Scientists from the British Trust for Ornithology (BTO) are working with the National Trust, using GPS technology to gain fascinating insights into the secret lives of gulls breeding at Orford Ness National Nature Reserve in Suffolk.
During 2010 and 2011, 25 adult Lesser Black-backed Gulls were fitted with state-of-the-art solar powered GPS tags that give unprecedented detail on these birds’ location, altitude and acceleration. This project is funded by the Department of Energy and Climate Change to investigate how gulls might interact with offshore wind farms, but these long-lasting tags are also revealing all sorts of interesting and unexpected data about this migratory species’ movements throughout the year.
The information stored on the tags downloads automatically once birds are within a few kilometres of a mast at the Orford Ness nature reserve. Birds are now returning to the 10-mile long shingle spit to breed, so their overwinter movements are only just being unveiled. Last year all tagged birds migrated to Spain, Portugal and Morocco, but this year their behaviour has been very different, with some birds remaining in the UK, and one not even leaving East Anglia!
These contrasting patterns are beautifully illustrated by the project’s only tagged breeding pair. The male spent most of his winter in Dorset, Hampshire and Somerset, primarily roosting in and around Poole Harbour. His mate, meanwhile, opted to sun herself in Lisbon. Intriguingly, these birds, that left Orford Ness in late summer, nearly met in late October, when the female was preparing to depart for warmer climes. On the afternoon of 28th, the female called in on Ibsley Water in Hampshire for about half an hour. Less than an hour later, the male was also there, having returned to roost after spending the afternoon on nearby fields. However, the female had already left and was on her way south, missing a reunion with her mate by a matter of minutes!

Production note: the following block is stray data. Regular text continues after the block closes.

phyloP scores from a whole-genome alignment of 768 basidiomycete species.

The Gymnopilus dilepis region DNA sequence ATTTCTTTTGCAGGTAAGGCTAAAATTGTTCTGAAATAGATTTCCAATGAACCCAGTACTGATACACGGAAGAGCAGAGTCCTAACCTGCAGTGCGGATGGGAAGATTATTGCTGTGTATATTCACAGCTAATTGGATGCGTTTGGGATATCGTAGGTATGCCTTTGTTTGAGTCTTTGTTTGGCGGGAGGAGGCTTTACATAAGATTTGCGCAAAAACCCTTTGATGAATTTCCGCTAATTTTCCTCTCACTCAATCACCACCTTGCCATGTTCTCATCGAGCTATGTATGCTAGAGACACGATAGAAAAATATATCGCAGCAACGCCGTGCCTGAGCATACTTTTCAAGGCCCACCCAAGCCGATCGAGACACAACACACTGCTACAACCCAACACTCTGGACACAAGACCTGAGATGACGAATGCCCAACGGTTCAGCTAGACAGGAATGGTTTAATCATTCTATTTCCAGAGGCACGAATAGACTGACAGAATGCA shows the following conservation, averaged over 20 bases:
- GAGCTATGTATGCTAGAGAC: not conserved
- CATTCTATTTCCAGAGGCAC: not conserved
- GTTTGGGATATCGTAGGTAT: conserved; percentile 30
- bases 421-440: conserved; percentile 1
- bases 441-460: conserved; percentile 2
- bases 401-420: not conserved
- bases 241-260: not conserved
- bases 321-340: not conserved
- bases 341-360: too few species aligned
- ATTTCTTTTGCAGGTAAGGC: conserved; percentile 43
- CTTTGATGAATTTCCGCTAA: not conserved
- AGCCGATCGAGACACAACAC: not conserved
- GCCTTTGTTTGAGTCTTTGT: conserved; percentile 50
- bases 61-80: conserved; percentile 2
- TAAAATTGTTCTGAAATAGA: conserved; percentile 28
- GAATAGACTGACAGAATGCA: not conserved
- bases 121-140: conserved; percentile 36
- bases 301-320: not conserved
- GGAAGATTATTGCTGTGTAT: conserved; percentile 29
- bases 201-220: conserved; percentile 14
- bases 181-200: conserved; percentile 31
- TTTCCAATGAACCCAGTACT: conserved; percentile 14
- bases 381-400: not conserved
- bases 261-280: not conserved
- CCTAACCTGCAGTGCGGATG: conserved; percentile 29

Dr Viola Ross-Smith, Research Ecologist for the BTO, said, “Spring is the most exciting time of year to be involved with this fantastic project. We spend all autumn and winter wondering what our birds are up to, so it’s brilliant to see them check in to our system again and find out where they’ve been”.
Like other UK-breeding gulls, the Lesser Black-backed Gull is in decline. The information gathered by this project should prove invaluable in helping the National Trust and the BTO understand the conservation needs of the Orford Ness breeding colony, and of gulls more generally.
Duncan Kent, the National Trust’s Warden for Orford Ness, said, “Orford Ness is an internationally important nature reserve due to the rare and fragile vegetated shingle found on site, and it provides the Lesser Black-backed Gull with a safe environment during the breeding season. Despite this, our colony is declining. We hope data gathered from this exciting project will help us understand why and enable us to identify the actions needed to reverse the decline.”